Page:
Monday, March 9, 2015

“Johanna Granville’s Presentation ‘Maidan and Beyond: The Media Blackout in Ukraine’” | The Vineyard of the Saker

by James L. Coffin, Ph.D.

The lack of any real debate in the Western media on Ukraine has irked me ever since the protests on Kiev’s Independence Square or Maidan Nezalezhnosti broke out in November 2013. The anti-Russian bias is so prevalent that perhaps average readers no longer detect it. In this post I would like to report on a very interesting presentation I heard and the disturbingly biased coverage of it in a Bulgarian student newspaper, which points to an alarming lack of critical thinking skills in today’s young adult population.

Media Blackout in Ukraine

Given the deafening drumbeat of condemnation of Russia, and specifically Putin, I found Johanna Granville’s multimedia presentations on November 10 (“Ukraine: Another Yugoslavia?”) and especially November 19 (“Beyond Maidan: The Media Blackout in Ukraine”) at the American University in Bulgaria (AUBG) both refreshing and informative. While much of the information is already familiar to members of the Vineyard of the Saker community, the presentation invites analysis of the negative trend of repeated false flags in 2014 ever since the “Euromaidan revolution,” which so many uninformed citizens gullibly championed.

Granville is the author of numerous scholarly articles, a book (The First Domino: International Decision Making During the Hungarian Crisis of 1956), and is the winner of two Fulbright lectureships in Russia and Hungary (see her website here: She was conducting research in Ukraine for her second book when the Maidan revolts began. After delighting the audience on November 19 with a three-minute introduction in Bulgarian, paying tribute to AUBG founding father John Dimitri Panitza, Dr. Granville noted the decline in press freedom around the world today. According to the Reporters Without Borders’ press freedom index for 2014, the United States ranks 46th, Ukraine 127th, and the Russian Federation 148th. (She cautioned that the Reporters Without Borders organization is itself supported by the U.S.-funded National Endowment for Democracy). All too often “freedom of information is sacrificed in the name of national security,” she stated. “If you get nothing else out of my presentation, remember this: we must not swallow uncritically anything we read in any one country’s newspapers,” she said. “To get the truth these days, a thinking person must dig for real facts and evidence.” Dr. Granville, who was AUBG’s first Panitza Memorial Professor of Communist Studies, selected three events in 2014 by which to illustrate the Ukrainian media’s biased coverage: the snipers’ killings at Kiev’s Maidan (February 20), the Odessa massacre (May 2), and the shootdown of the Malaysian airline (July 17).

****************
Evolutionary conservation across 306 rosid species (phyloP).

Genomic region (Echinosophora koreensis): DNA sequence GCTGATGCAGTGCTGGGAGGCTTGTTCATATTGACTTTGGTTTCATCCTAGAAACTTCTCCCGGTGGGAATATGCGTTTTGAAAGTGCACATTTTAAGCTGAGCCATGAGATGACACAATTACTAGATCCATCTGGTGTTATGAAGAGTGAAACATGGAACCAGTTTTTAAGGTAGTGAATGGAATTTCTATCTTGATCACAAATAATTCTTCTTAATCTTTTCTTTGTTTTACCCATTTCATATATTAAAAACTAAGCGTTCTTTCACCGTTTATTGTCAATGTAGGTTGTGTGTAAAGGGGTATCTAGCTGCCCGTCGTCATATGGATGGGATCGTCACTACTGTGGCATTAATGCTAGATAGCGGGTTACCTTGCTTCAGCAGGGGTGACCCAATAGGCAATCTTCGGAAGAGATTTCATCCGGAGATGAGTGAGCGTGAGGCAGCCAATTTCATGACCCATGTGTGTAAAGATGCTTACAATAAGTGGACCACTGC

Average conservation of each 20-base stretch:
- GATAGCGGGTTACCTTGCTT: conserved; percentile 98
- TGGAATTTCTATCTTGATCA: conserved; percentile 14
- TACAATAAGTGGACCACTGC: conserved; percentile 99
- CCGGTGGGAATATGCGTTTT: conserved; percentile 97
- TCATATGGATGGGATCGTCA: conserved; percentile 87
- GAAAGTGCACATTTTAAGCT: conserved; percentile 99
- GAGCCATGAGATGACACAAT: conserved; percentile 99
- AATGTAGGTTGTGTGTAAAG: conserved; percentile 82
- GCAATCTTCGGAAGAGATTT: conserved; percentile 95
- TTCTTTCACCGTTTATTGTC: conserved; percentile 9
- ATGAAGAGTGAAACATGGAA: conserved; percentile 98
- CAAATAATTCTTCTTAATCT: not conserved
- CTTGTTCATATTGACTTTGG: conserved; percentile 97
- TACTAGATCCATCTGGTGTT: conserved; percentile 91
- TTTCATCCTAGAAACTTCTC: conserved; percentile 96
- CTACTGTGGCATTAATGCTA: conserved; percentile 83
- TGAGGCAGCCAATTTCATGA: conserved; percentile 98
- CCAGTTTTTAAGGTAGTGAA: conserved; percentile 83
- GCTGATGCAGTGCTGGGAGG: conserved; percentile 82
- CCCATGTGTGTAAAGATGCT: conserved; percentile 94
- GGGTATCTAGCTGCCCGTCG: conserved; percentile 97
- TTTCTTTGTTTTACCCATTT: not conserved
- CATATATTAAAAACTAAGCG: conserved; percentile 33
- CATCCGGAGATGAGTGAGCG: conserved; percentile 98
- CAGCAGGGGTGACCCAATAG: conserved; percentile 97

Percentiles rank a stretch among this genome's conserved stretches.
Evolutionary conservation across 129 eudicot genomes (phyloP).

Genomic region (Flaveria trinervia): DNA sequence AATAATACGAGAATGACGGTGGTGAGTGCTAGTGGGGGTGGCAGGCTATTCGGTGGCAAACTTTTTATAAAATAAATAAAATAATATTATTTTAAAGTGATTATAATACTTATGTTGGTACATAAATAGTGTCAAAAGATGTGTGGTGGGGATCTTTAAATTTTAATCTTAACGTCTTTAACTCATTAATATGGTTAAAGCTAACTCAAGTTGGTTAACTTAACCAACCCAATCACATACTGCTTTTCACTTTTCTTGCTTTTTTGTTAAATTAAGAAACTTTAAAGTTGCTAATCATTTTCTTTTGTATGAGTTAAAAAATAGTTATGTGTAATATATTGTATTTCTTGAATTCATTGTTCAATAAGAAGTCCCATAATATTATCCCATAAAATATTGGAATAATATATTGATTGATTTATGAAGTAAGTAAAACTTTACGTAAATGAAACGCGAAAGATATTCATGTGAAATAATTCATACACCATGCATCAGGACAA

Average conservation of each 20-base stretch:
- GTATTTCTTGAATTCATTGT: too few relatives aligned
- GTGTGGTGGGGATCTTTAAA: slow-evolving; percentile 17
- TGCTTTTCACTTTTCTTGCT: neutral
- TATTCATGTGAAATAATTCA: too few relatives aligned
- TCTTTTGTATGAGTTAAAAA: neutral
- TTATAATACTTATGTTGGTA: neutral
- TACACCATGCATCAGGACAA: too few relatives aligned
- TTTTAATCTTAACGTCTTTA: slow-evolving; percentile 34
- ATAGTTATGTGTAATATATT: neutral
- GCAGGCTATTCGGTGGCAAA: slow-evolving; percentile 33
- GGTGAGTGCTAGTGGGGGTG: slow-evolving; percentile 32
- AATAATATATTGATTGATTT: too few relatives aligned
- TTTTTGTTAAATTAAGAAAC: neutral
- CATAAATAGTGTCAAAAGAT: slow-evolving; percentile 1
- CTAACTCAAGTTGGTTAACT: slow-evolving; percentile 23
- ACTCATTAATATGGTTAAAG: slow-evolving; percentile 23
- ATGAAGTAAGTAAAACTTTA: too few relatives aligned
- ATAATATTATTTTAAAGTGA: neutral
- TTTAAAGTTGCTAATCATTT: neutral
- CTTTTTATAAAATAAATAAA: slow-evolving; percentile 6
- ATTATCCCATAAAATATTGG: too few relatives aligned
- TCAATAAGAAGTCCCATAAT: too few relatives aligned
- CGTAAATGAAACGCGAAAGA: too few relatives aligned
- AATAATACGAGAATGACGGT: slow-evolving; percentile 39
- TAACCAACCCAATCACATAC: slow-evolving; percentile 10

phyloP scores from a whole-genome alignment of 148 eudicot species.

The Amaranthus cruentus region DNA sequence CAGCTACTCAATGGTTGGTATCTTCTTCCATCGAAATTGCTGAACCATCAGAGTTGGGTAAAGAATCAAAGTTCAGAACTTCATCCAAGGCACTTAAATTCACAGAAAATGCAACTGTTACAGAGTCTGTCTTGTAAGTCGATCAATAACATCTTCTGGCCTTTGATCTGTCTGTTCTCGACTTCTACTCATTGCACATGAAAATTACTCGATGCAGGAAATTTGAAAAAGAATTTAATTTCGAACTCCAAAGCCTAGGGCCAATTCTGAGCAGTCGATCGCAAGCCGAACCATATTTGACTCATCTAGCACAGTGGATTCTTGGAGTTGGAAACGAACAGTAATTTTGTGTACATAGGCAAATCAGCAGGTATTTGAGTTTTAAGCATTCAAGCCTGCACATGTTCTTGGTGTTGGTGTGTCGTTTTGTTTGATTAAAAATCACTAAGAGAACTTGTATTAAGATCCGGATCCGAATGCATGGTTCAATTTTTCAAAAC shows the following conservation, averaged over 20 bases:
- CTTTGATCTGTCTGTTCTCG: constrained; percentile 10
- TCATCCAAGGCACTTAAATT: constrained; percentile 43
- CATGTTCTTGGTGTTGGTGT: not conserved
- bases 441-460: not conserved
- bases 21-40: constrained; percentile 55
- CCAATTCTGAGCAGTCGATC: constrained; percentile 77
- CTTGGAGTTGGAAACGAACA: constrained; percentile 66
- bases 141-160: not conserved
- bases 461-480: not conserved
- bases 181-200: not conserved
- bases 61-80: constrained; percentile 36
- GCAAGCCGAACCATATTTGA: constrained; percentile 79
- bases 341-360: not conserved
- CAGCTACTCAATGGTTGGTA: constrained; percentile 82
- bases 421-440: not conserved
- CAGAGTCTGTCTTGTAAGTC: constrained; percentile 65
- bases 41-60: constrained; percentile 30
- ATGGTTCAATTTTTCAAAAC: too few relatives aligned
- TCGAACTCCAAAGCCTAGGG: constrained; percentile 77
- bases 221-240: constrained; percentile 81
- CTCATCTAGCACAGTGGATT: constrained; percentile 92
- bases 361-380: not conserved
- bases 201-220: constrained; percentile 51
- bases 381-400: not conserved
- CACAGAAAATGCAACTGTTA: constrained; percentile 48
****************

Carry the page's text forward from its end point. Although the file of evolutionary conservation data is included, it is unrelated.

Hired to teach “East European History in the Twentieth Century,” which covered the period of Soviet communist domination over the “satellite” countries, Granville cannot be described as a Russophile. She is simply a diligent, impartial researcher. She prefaced her remarks by stating that her essay was exploratory and intended to encourage debate. Her sources included independently funded blogs by investigative journalists and analysts not subject to government or corporate censorship (like Vineyard of the Saker). When citing from the Russian press, she corroborated her findings with other independent sources.

Snipers’ Massacre on Maidan

We have heard it repeatedly: that former Ukrainian president Viktor Yanukovych ordered Berkut anti-riot police to open fire on unarmed protesters, and that “Russian agents” participated in the killings. In his speech to the U.S. Congress on September 18, 2014, current Ukrainian president Petro Poroshenko repeated this line, adding that the overthrow of the Yanukovych government resulted from mass peaceful protests against police violence. Granville presented some arguments that make me question this standard version.

First, take the Kiev regime’s cover-up and use of scapegoats. All recordings of live TV and internet broadcasts of the snipers’ massacre have been erased from Ukrainian websites. The results of ballistic, weapons, and medical examinations were declared classified. Even trees on Maidan with bullet holes were cut down. In her Power Point presentation, Granville showed photos of Dmytro Sadovnyk, the Berkut commander whom the Ukrainian Prosecutor General accused of killing 39 protesters at Maidan on February 20. There’s just one problem: Sadovnyk can’t shoot a gun very well. His right hand was blown off by a grenade six years earlier.

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